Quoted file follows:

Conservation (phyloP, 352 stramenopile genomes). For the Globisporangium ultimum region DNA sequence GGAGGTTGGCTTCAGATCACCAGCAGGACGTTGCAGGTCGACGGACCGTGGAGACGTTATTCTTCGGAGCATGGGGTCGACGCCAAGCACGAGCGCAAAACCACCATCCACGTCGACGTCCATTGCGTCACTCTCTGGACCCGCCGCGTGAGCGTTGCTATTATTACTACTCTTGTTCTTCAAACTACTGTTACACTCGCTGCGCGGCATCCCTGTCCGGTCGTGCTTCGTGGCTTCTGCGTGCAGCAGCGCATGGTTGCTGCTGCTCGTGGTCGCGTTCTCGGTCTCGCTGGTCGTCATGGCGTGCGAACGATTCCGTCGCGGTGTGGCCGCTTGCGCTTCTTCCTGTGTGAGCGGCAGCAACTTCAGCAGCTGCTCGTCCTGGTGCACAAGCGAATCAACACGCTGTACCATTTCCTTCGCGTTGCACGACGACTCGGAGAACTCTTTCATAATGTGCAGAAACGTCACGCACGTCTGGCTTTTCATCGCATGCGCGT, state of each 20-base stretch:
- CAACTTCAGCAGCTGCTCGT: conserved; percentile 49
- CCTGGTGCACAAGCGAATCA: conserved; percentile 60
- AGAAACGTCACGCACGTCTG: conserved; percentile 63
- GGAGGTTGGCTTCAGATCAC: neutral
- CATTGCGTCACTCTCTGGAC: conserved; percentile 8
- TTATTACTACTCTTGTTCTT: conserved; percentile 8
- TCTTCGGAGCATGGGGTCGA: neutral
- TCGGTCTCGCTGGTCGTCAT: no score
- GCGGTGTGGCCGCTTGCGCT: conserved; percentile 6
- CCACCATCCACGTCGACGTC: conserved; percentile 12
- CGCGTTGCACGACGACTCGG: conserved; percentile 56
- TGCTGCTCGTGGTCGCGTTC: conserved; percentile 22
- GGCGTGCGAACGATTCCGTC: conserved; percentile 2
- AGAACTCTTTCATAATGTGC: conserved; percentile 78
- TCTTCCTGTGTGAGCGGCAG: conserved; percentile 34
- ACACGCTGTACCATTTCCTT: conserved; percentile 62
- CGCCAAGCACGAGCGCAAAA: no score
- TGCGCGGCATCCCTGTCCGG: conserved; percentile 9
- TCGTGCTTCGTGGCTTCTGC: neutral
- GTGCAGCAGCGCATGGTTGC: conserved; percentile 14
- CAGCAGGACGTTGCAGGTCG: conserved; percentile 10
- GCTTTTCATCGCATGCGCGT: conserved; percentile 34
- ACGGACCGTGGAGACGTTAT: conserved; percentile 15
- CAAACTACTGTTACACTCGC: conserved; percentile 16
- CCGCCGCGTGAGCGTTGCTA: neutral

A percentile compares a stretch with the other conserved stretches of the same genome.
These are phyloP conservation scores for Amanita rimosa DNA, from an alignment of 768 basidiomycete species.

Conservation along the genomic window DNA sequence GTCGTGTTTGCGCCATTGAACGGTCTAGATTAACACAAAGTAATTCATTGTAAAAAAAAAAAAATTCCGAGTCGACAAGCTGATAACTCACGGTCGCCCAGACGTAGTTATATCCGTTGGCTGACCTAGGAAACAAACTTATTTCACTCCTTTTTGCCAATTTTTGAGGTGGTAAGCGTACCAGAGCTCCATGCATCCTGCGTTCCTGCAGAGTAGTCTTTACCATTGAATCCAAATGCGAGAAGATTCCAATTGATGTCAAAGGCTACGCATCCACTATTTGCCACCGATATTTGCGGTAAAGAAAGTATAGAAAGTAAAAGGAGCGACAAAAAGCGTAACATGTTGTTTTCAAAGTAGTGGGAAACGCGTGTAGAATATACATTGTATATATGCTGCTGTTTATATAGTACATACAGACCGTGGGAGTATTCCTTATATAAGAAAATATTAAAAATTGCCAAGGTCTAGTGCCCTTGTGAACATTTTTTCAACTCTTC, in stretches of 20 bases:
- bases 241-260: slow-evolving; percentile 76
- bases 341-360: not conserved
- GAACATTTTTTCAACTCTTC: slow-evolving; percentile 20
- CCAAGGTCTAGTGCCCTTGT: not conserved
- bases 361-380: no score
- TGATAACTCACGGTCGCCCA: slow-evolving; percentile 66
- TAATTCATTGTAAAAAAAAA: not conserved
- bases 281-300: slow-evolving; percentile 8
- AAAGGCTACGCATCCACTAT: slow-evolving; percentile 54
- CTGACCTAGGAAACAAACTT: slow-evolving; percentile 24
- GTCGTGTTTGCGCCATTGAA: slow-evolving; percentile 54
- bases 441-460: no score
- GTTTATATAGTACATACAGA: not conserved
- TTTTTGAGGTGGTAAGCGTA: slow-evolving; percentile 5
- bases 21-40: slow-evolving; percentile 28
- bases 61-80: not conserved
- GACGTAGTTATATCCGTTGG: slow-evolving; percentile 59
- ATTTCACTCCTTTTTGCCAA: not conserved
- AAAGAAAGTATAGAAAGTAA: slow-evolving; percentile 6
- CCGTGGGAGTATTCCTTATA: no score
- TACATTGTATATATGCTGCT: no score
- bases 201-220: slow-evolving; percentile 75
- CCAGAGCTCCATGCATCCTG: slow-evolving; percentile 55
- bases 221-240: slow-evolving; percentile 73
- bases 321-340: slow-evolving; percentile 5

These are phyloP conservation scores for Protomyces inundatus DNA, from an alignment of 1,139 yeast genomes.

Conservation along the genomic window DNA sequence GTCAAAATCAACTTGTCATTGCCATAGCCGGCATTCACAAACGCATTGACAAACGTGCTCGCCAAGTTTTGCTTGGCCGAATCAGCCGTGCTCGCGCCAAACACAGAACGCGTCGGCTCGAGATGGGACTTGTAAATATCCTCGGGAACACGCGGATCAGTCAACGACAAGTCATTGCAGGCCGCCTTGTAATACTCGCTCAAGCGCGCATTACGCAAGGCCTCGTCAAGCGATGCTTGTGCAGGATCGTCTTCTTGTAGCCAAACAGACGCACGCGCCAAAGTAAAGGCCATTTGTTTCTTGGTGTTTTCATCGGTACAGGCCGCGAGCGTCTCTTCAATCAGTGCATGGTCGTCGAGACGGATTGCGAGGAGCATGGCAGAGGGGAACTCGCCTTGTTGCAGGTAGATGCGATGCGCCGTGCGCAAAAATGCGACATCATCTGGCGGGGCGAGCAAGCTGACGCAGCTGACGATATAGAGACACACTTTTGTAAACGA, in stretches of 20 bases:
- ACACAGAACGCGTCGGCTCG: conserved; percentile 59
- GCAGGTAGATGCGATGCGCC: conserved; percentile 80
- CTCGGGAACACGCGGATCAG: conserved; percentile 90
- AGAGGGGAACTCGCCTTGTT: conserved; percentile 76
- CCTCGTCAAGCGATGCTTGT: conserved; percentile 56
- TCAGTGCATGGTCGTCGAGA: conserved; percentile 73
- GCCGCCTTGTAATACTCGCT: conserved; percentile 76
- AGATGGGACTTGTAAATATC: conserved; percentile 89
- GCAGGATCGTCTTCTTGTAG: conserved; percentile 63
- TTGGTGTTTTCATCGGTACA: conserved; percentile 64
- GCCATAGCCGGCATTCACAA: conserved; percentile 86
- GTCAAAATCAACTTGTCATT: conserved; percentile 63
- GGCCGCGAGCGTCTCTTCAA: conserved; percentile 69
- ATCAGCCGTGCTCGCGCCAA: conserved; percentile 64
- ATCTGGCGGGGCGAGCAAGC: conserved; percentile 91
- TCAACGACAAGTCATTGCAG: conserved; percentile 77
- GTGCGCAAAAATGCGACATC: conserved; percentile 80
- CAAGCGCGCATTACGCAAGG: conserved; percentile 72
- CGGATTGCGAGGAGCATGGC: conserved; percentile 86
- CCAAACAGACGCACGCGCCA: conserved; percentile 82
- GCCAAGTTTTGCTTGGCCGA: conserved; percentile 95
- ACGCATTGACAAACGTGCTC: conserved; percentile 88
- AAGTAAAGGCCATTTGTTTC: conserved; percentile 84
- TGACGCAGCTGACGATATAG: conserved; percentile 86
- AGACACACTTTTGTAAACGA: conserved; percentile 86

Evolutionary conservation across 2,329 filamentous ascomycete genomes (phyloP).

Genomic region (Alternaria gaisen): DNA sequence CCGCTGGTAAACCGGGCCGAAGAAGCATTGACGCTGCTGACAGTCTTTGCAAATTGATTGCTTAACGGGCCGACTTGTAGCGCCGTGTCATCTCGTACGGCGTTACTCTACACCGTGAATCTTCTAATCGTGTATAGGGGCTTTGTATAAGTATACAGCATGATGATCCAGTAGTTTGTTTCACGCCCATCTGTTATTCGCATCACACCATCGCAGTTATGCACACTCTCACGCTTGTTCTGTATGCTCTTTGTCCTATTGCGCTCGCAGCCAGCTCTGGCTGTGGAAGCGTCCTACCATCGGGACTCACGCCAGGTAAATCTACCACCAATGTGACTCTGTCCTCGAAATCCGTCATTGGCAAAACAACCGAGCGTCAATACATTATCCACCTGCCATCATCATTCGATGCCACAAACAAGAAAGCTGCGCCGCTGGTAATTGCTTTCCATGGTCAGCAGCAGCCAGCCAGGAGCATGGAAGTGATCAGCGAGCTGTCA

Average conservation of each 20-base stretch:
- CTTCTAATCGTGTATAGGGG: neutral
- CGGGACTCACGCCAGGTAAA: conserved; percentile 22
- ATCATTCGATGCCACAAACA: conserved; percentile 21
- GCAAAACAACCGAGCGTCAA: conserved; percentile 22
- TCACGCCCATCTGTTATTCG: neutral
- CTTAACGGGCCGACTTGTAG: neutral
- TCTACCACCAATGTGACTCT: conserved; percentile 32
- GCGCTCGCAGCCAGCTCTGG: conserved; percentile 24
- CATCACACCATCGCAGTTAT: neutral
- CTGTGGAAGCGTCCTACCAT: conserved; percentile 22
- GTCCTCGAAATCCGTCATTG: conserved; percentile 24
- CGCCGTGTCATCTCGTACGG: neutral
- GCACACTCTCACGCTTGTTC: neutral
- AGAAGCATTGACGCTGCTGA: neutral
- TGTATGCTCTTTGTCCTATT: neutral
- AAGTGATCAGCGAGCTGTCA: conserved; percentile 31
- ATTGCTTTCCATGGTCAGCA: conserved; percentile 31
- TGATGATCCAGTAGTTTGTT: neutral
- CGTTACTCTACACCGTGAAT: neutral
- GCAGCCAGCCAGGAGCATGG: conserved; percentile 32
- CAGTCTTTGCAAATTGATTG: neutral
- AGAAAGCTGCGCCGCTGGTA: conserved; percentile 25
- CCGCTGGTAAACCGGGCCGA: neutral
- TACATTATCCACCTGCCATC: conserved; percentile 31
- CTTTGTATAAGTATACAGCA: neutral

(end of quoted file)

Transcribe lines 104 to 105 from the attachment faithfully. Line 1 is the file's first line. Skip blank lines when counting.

- GCAGCCAGCCAGGAGCATGG: conserved; percentile 32
- CAGTCTTTGCAAATTGATTG: neutral